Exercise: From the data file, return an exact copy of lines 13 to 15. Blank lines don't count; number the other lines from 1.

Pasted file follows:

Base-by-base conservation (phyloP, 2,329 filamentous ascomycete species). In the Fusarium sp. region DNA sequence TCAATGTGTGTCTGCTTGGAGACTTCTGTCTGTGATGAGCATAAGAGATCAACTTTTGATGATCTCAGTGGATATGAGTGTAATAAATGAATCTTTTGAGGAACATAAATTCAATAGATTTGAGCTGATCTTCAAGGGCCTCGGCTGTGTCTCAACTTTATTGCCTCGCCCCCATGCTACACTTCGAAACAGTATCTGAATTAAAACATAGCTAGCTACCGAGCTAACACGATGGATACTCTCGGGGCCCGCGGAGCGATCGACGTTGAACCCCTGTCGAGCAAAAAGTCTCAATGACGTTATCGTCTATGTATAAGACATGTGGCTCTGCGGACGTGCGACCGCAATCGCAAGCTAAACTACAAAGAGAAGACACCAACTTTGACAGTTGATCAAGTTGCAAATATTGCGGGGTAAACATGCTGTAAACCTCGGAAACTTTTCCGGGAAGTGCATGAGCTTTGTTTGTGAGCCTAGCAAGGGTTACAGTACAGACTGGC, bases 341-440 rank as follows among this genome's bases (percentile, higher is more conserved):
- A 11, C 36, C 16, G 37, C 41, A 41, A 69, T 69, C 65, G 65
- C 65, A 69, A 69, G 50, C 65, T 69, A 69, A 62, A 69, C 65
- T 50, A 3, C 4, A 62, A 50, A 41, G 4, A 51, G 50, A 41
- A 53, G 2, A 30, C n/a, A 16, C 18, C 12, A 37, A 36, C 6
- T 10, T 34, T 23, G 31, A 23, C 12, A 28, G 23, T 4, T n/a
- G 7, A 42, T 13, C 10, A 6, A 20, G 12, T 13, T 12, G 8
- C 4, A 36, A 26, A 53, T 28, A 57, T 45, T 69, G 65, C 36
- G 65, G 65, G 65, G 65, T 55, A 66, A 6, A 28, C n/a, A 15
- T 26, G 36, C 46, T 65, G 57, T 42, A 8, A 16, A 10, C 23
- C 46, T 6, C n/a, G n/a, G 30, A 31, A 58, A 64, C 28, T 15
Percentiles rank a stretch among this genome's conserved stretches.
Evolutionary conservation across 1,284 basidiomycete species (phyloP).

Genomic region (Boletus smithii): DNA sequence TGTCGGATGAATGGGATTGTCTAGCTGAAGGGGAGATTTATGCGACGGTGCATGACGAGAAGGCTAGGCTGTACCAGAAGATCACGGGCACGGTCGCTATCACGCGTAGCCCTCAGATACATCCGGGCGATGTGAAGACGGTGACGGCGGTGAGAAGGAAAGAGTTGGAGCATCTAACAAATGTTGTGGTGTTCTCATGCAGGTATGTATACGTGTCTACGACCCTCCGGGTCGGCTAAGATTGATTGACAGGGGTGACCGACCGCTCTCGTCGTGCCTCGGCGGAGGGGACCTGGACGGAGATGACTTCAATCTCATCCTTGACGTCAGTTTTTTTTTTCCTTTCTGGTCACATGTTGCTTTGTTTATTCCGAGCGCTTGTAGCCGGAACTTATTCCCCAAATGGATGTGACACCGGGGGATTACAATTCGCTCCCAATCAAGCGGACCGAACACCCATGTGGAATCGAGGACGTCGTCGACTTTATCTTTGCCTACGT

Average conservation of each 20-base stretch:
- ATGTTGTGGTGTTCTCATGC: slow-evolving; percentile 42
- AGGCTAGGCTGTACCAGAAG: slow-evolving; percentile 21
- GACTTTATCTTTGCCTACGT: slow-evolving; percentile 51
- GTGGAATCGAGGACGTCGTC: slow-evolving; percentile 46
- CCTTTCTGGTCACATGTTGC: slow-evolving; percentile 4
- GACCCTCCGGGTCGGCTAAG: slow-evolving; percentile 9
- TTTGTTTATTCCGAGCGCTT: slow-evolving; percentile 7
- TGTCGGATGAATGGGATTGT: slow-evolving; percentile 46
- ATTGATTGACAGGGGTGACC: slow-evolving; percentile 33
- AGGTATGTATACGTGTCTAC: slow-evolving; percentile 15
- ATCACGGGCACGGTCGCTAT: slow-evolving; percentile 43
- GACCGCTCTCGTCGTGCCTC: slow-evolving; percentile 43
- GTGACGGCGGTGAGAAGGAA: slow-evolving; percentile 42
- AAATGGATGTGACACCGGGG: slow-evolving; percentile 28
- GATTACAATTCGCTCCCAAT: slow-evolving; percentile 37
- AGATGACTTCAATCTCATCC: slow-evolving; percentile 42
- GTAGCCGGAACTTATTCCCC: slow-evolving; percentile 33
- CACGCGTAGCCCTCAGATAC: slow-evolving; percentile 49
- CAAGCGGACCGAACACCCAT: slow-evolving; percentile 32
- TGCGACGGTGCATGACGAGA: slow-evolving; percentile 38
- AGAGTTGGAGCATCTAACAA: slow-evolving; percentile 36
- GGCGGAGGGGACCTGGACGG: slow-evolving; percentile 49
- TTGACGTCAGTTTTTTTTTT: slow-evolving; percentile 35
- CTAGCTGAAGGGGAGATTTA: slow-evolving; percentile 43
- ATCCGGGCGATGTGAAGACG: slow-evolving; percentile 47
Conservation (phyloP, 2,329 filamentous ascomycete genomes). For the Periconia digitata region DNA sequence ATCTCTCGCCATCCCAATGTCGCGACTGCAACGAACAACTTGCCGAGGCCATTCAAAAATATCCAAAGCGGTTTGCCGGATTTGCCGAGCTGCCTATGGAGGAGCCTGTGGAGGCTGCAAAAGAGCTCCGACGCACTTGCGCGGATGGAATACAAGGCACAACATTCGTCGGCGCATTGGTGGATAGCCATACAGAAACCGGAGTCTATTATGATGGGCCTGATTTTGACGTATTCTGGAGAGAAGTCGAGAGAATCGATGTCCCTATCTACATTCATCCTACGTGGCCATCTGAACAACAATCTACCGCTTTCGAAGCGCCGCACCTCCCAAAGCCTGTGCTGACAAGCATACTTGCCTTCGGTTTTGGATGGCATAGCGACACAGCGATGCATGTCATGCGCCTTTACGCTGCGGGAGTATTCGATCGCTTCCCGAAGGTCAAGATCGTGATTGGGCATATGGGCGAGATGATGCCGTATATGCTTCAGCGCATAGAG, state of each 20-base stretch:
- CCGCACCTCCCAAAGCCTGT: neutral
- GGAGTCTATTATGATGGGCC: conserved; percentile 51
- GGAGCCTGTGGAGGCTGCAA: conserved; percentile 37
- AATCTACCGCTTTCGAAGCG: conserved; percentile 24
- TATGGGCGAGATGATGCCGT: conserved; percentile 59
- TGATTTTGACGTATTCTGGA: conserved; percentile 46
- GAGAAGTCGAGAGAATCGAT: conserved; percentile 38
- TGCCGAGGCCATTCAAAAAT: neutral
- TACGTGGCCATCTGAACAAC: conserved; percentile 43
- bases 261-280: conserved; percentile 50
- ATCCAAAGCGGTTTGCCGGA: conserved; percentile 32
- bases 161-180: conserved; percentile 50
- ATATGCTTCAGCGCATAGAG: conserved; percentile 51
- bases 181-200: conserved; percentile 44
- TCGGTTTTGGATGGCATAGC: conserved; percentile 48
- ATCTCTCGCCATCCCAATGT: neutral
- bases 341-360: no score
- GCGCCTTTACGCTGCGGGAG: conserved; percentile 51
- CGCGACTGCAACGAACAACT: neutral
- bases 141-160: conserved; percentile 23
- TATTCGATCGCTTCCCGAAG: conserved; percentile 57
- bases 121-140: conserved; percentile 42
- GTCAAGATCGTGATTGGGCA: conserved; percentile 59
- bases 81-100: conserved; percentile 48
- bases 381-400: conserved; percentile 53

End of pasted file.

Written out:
Evolutionary conservation across 1,284 basidiomycete species (phyloP).

Genomic region (Boletus smithii): DNA sequence TGTCGGATGAATGGGATTGTCTAGCTGAAGGGGAGATTTATGCGACGGTGCATGACGAGAAGGCTAGGCTGTACCAGAAGATCACGGGCACGGTCGCTATCACGCGTAGCCCTCAGATACATCCGGGCGATGTGAAGACGGTGACGGCGGTGAGAAGGAAAGAGTTGGAGCATCTAACAAATGTTGTGGTGTTCTCATGCAGGTATGTATACGTGTCTACGACCCTCCGGGTCGGCTAAGATTGATTGACAGGGGTGACCGACCGCTCTCGTCGTGCCTCGGCGGAGGGGACCTGGACGGAGATGACTTCAATCTCATCCTTGACGTCAGTTTTTTTTTTCCTTTCTGGTCACATGTTGCTTTGTTTATTCCGAGCGCTTGTAGCCGGAACTTATTCCCCAAATGGATGTGACACCGGGGGATTACAATTCGCTCCCAATCAAGCGGACCGAACACCCATGTGGAATCGAGGACGTCGTCGACTTTATCTTTGCCTACGT

Average conservation of each 20-base stretch: